By the time Gaultier launched his own label, these “catwalk” influences had merged with those of the “sidewalk”. In later collections, he would draw on the exoticism of street life in India and in the Far East, where he had been sent by Cardin in 1974. But it was pop music and subcultural style that got him first. He was a regular visitor to London from the early ’70s, and like the early punks (and the surrealists before them) he developed a ragpicker-pickpocket approach to design: finding beauty in the banal and the everyday, using scraps found at the flea market, making a dress out of straw mats and transforming a cat-food tin into a bracelet.

This was before magazines like The Face and i-D brought together music, art, design, film and fashion under the single banner of “style”. And it was way before international trend forecasting killed off the concept of “cult” by repackaging it into something accessible, palatable and mainstream. Gaultier was the original coolhunter. Combine this with his kaleidoscopic knowledge of fashion history and his technological wizardry in clothes construction, and it’s easy to see why his name is the one most associated with the “bubble-up effect” – fashion’s version of the postmodern mixing of “high” and “low” culture so fashionable in the ’80s.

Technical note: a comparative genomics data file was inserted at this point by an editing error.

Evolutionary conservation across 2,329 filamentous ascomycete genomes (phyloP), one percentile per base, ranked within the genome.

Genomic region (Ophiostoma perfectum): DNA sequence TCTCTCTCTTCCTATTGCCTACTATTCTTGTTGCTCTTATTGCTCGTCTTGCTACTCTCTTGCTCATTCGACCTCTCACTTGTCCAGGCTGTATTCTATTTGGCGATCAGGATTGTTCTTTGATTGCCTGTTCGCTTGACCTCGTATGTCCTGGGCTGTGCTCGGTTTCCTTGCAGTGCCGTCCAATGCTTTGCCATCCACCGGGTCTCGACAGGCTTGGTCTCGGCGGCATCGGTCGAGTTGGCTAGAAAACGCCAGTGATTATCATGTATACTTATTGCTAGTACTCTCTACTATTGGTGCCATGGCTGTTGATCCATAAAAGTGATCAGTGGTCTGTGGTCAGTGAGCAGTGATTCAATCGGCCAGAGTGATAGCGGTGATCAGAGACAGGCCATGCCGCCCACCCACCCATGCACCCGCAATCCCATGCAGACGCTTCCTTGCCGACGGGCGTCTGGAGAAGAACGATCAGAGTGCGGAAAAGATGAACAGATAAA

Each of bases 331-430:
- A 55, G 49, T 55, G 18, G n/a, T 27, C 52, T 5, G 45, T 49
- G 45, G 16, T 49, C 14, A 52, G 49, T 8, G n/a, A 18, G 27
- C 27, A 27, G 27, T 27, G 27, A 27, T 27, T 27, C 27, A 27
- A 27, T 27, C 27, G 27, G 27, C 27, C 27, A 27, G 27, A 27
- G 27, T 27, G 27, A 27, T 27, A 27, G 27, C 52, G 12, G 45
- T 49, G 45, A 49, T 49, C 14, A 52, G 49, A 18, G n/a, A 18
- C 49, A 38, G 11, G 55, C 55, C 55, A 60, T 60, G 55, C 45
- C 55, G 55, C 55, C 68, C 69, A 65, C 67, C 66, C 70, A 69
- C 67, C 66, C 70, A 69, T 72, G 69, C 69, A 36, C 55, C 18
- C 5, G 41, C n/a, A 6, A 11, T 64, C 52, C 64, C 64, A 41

This fantastical collision is present throughout The Fashion World of Jean Paul Gaultier and still at play every time the designer sends a model down the catwalk. At his Autumn–Winter 2014 couture show, there were sweatpants and hoodies in luxe silk velvet – with pewter sequins and sparkling Swarovski crystals – and hooded veils in chiffon, net and leather. Ecclesiastical vestments had a fiery, vampiric edge; red-carpet gowns fell in a cascading river of pearls; and the crinoline cage returned in an engineering feat of sheer organza and trompe l’oeil gold chains. Everything shimmered and pulsated with light.

Upstaging it all was Conchita Wurst, the gorgeous, bearded Eurovision Song Contest winner, a gothic empress in a wasp-waisted bodice and circular skirt embellished with three-dimensional obi-inspired cut-outs. This was cross-dressing, cross-cultural and decidedly queer. It was also breathtakingly beautiful. When the models filed down the catwalk for the final round of applause, they were joined by Gaultier. The artisan took a bow.

Karen de Perthuis

Karen de Perthuis is a writer and fashion scholar. She teaches fashion and design at the University of Technology, Sydney, and the University of Western Sydney.